Singapore Airlines should go vegan to cut carbon before flying ‘nowhere,’ PETA says

At left, a screengrab of a PETA tweet, and an SIA plane, at right. Images: PETA/Facebook, Singapore Airlines/Facebook
At left, a screengrab of a PETA tweet, and an SIA plane, at right. Images: PETA/Facebook, Singapore Airlines/Facebook

As a way to offset carbon emissions, animal rights group PETA has proposed Singapore Airlines serve vegan meals aboard the flights to “nowhere” it is considering.

PETA Asia’s proposal comes as the national carrier is weighing whether to jump on the desperate trend of selling flights that land where they begin. While the airline is looking to offset deep losses that have led it to axe thousands of jobs, a concerned public is urging it to consider alternative, less polluting ways to make a buck.

PETA’s solution is that the airline serve plant-based meals aboard those flights, as meat production and consumption has a higher carbon cost for the planet.

“Since your airline is committed to exploring opportunities for staff and customers to get involved in environmental protection, serving exclusively vegan meals to flyers on ‘flights to nowhere’ represents an opportunity to advance your proactive policies,” the nonprofit’s senior vice president Jason Baker wrote yesterday in a letter to airline CEO Goh Choon Phong. 

The airline has committed to cutting its carbon emissions in half by 2050. 

According to the Worldwatch Institute, animal agriculture makes up 51% of worldwide greenhouse-gas emissions. If a majority of people subscribes to a vegan diet, it would cut emissions by 70% by 2050, according to the U.S. National Academy of Sciences.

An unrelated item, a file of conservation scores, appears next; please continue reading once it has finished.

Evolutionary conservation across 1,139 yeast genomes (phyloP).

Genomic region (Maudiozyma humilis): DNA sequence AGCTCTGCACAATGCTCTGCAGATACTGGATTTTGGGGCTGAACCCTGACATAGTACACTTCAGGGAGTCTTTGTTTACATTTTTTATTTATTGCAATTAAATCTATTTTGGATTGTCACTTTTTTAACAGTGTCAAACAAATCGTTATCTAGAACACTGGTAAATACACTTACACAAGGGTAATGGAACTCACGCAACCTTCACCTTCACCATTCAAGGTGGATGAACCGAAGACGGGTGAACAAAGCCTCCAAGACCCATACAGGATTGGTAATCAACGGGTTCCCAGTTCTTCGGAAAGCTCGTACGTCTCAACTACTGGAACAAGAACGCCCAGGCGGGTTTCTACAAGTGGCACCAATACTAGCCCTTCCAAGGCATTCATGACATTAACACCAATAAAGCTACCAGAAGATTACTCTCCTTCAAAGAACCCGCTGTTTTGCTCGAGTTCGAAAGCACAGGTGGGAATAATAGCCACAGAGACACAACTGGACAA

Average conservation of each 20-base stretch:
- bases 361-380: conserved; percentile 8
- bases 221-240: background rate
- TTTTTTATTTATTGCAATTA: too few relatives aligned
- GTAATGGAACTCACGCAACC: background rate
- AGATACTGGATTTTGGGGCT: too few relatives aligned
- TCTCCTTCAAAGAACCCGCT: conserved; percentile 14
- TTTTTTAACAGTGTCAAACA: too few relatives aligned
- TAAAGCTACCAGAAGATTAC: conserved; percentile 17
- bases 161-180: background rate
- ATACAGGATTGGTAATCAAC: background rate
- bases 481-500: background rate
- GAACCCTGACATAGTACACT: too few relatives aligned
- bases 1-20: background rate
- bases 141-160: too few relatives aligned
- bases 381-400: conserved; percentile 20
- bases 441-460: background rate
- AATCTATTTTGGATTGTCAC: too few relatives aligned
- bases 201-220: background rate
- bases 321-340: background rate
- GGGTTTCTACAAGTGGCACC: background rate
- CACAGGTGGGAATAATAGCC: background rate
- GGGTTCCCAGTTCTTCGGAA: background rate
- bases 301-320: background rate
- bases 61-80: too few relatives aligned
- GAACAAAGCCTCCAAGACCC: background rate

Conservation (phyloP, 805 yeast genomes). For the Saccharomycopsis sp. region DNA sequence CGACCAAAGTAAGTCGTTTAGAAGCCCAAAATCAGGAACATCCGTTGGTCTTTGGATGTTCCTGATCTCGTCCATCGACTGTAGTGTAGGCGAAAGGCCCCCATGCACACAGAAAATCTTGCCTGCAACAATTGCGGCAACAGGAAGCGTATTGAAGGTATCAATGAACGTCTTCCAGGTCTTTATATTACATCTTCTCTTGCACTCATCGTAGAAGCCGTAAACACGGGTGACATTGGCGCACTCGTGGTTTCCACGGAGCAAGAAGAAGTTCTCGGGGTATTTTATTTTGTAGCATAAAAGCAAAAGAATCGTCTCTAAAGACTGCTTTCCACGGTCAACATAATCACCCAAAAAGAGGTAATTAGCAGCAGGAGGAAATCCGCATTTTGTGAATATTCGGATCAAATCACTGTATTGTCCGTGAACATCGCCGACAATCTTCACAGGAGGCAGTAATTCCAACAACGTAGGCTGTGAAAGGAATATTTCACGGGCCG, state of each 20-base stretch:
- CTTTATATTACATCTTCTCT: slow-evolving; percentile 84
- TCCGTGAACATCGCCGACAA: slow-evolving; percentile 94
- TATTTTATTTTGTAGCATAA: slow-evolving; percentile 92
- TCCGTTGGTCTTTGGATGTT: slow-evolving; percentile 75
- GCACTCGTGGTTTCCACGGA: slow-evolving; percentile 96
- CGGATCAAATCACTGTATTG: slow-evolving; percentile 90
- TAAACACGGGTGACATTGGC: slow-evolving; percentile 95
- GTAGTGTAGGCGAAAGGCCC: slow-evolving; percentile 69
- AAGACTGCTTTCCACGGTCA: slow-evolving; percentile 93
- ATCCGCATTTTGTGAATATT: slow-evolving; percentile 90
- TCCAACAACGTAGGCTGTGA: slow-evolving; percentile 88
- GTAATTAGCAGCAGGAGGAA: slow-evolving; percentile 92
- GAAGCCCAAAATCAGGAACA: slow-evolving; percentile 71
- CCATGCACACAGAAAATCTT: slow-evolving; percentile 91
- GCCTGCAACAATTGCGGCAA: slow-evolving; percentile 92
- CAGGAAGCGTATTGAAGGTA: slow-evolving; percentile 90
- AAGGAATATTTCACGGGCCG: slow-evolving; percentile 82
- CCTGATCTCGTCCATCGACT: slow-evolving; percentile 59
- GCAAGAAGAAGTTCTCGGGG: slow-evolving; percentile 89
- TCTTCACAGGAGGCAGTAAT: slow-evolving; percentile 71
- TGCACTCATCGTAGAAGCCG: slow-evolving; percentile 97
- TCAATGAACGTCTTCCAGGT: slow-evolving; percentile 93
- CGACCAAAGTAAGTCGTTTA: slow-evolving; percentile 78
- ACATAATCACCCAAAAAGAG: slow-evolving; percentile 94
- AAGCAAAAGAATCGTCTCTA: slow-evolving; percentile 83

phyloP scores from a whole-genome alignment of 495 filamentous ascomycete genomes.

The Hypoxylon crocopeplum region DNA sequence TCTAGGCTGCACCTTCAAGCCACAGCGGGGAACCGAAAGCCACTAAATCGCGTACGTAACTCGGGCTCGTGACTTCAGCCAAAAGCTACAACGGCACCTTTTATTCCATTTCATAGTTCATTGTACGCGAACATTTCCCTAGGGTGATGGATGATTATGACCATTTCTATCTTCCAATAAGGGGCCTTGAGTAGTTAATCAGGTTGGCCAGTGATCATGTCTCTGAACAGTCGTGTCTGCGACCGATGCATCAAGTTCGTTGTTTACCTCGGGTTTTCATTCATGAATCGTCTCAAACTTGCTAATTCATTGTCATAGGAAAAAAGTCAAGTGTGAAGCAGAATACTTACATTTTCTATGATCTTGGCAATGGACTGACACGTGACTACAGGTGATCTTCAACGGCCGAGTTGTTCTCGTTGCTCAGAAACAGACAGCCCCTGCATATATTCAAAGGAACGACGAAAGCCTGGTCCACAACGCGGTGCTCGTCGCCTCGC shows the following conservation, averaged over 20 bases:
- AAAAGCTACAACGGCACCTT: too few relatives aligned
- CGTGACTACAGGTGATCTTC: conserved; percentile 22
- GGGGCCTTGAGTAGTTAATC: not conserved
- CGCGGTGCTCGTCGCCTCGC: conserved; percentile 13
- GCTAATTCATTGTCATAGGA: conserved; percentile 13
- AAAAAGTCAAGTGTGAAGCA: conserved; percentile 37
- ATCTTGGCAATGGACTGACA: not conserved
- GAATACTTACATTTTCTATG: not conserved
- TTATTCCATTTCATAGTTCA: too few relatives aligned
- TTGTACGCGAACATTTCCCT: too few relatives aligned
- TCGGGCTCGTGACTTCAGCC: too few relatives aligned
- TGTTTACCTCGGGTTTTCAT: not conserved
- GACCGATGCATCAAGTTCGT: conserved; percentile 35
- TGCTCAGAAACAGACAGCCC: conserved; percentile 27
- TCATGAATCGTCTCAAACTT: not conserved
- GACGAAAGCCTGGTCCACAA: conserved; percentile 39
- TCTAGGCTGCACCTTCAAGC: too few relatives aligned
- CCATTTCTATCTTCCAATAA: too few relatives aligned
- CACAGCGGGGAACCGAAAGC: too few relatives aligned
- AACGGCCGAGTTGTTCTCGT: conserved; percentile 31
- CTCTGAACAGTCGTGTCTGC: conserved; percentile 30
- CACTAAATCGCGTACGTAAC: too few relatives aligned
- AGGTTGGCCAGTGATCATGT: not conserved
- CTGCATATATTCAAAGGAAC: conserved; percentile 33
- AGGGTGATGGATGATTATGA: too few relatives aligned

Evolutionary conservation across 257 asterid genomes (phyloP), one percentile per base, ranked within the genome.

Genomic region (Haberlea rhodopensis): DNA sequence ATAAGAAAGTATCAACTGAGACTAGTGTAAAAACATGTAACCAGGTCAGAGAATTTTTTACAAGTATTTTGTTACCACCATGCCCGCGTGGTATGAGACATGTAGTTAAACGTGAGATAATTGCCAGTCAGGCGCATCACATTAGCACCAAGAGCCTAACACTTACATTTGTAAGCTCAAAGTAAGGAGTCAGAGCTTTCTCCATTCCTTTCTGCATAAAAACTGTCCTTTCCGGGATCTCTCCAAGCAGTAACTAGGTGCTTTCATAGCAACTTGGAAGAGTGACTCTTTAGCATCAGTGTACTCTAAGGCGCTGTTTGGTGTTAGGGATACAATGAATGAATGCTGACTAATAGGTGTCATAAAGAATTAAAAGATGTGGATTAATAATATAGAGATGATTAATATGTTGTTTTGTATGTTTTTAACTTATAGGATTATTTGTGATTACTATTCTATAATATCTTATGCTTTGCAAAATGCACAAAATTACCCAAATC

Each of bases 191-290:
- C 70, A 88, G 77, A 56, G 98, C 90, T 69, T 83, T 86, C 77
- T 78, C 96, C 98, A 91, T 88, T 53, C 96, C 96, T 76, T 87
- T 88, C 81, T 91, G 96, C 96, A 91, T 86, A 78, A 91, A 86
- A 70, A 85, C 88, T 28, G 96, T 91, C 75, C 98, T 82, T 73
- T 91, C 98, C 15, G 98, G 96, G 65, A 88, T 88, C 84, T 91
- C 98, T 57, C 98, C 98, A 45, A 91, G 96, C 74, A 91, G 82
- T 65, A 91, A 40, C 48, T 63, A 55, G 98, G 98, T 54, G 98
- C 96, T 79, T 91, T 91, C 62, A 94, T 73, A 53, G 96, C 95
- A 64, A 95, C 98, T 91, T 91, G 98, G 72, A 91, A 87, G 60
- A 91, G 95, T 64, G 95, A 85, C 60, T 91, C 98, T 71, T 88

“These flights may be going nowhere fast, but serving vegan food would elevate Singapore Airlines’ meals to new heights while shedding some of its environmental baggage,” Baker added. “Vegan eating is taking off worldwide, and as passengers are increasingly looking to shrink their carbon footprint, Singapore Airlines should waste no time in getting on board.” 

If it moves forward, the airline could start selling tickets for three-hour flights beginning and ending at Changi Airport from the end of next month. 

In response to the airline’s plan, members of the public have launched a crowdsourcing initiative to gather environmentally friendly ideas for Singapore Airlines to continue operating amid the pandemic.

The crowdsourcing initiative had gathered more than 1,300 submissions, including educational tours in the cockpit or behind the scenes and flight simulator sessions. The ideas have been submitted to the airline.

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CITY: SINGAPORECATEGORY: NEWSSUB-CATEGORIES: TRANSPORTATION

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